An approximate solution is developed for the determination of the interlaminar normal and shear stresses in the vicinity of a crack in a three dimensional composite containing unidirectional linearly elastic fibers in an infinite linearly elastic matrix. In order to reduce the complexity of the formulation, certain assumptions are made as to the physically significant stresses to be retained. These simplifications reduce the partial differential equations of elasticity to differential-difference equations which are tractable using Fourier transform techniques. This 'material modeling' approach is in contrast with solutions developed by considering each lamina as a homogeneous, orthotropic layer. The resulting solution does not contain the classical singular stress field for the fibers and the influence of broken fibers on unbroken fibers is felt by a change in stress concentration factors. The matrix stresses however, are unbounded as the fiber spacing vanishes and an equivalent fiber-matrix geometry is proposed which gives the correct singular behavior. The numerical solution is considered in detail and several specific examples are presented. The potential for damaged or debonded zones to be generated by an embedded crack is discussed, and stress concentration factors for fibers near the crack are given. Detailed comparisons are made between the present solution, the analogous two-dimensional problem, and corresponding shear-lag models.

  6. Arc-discharge effects on residual stress and refractive index in single-mode optical fibers.

    PubMed

    Wang, Pengfei; Jenkins, Micah H; Gaylord, Thomas K

    2016-03-20

    Arc-discharge effects on the residual stress and refractive index in single-mode optical fibers are investigated using a previously developed three-dimensional concurrent stress-index measurement method. Using commercial optical fibers and a commercial fusion splicer, the residual stress and refractive index perturbations caused by weak electrical arc discharges in single-mode fibers were measured. Refractive index changes greater than 10-4 and longitudinal perturbation lengths of less than 500 μm were shown to be possible. The subsequent prospects for arc-induced long-period fiber gratings are analyzed, and a typical transmission resonance is predicted to have a depth of 56 dB and a bandwidth of 0.08 nm at a wavelength of 1585 nm. The results of this investigation will be useful in modeling device performance and optimization of arc-induced long-period fiber grating fabrication. PMID:27140587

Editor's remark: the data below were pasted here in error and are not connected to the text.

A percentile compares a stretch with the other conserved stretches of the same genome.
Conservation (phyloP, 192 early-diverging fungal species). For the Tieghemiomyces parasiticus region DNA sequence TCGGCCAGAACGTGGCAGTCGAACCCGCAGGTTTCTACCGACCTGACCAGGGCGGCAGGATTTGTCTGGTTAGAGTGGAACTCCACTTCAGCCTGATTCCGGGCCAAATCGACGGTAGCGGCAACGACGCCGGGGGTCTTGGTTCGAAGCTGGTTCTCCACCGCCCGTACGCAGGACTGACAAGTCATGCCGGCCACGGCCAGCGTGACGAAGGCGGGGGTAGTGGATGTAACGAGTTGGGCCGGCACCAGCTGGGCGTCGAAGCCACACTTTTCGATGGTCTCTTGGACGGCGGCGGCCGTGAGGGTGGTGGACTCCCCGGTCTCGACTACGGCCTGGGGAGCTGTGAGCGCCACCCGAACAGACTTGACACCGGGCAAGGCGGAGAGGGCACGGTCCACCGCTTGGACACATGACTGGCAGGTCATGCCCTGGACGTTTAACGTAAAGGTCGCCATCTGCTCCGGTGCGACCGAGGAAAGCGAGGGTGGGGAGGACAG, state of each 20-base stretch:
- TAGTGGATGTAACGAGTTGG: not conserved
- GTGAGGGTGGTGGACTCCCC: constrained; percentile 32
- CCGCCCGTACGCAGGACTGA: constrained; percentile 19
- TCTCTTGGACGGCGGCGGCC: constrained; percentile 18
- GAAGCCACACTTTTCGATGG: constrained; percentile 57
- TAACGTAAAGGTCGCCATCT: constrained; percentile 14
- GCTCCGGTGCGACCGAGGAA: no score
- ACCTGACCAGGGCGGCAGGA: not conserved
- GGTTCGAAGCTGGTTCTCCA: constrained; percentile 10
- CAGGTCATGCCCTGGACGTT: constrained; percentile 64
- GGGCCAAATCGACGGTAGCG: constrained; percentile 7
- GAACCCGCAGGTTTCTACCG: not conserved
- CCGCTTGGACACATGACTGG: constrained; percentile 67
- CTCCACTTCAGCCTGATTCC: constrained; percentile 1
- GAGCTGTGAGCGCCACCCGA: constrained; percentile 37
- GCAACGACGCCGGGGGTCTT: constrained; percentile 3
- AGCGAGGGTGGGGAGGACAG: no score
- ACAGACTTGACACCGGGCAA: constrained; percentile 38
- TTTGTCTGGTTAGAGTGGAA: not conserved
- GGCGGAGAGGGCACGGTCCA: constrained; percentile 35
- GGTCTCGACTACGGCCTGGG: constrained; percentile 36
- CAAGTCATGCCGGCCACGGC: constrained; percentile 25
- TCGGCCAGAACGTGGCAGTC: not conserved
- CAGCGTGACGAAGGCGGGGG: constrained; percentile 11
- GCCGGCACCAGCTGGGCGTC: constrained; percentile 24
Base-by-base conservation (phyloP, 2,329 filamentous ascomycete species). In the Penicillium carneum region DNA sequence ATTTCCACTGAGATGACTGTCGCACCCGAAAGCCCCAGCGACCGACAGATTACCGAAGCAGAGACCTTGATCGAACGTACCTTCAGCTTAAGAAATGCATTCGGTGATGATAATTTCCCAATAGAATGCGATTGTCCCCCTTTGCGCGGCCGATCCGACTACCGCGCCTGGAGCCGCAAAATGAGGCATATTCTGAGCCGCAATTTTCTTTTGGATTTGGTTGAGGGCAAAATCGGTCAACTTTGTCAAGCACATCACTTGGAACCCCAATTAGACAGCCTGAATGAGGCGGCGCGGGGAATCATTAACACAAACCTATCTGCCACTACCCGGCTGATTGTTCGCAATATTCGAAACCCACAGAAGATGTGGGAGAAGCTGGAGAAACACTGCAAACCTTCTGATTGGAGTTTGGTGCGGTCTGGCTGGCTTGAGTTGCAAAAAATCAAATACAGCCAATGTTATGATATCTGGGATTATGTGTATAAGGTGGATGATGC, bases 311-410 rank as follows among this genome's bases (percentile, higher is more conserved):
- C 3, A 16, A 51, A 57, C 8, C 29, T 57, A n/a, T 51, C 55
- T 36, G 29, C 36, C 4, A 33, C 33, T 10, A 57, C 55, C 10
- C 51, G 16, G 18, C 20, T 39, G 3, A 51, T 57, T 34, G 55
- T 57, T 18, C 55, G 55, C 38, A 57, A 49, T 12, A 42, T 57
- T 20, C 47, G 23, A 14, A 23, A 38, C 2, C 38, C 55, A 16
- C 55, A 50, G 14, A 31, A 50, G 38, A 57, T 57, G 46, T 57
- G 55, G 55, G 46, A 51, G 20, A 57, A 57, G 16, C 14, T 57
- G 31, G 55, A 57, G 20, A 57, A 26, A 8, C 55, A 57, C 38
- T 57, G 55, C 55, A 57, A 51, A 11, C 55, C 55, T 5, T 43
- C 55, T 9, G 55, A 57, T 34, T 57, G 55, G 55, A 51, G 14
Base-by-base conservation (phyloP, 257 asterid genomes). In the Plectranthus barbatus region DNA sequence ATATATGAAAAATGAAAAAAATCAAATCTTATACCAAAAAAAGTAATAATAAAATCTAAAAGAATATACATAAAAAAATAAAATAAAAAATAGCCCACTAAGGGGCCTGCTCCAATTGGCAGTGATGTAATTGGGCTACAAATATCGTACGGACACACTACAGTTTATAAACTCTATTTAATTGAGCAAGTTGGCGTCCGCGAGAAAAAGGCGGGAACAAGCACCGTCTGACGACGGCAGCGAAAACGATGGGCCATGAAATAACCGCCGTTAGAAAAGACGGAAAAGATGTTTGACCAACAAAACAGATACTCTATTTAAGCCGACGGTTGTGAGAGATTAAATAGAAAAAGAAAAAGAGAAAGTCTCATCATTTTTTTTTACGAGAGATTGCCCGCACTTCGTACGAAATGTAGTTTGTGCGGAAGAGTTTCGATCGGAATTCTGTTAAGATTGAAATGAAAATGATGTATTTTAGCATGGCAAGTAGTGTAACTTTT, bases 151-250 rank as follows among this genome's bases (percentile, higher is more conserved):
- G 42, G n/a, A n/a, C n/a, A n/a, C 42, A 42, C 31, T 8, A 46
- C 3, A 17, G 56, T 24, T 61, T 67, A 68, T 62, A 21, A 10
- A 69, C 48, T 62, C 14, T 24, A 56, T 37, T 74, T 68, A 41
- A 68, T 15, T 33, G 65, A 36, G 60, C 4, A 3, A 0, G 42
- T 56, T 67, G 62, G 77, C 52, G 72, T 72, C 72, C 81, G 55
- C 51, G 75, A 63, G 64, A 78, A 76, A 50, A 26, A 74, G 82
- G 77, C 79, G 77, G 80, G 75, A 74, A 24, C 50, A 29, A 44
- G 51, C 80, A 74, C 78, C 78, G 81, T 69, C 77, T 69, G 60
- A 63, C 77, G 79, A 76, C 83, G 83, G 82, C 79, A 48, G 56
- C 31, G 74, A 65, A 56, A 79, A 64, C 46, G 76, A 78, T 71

7. Augmented stress fiber arrays after cytopharmacologic disassembly of microtubules

    SciTech Connect

    Godman, G.C.; Tannenbaum, J.; Brett, J.B.

    1986-03-01

    Disruption of microtubules (mt) of bovine aortic endothelial (BAE) cells, and normal and transformed fibroblasts, by exposure to 2.5 ..mu..M colchicine; 12 ..mu..M vinblastine; or 1 ..mu..M nocodazole, for 5 or 20 hrs results in aggregation of vimentin-intermediate filament (IF) and the development of markedly augmented stress fiber (SF) arrays. After disassembly of mt, confluent BAE, with circumferential marginal microfilament bands and few central SF, develop dense ribbon-like SF arrays, and spontaneously transformed fibroblasts (tHmf-e), which before treatment are apolar or epithelioid and have few or no SF, acquire extensive organized SF arrays. The axially oriented SF span the entire cell length and terminate in vinculin-containing adhesion plaques, polarizing these cells. The visible increase in SF associated actin is not accompanied by an increase either in actin synthesis (determined from electropherograms after pulse labeling with (/sup 35/S)methionine), or content (DNAse I assay for total cell actin). The reorganization of actin into SF and the development of vinculin adhesion plaques is independent of protein synthesis and occurs in the presence of cycloheximide (10 ..mu..g/ml). These results suggest a role for mt and IF in the regulation of the organizational state of the actin-based cytoskeleton.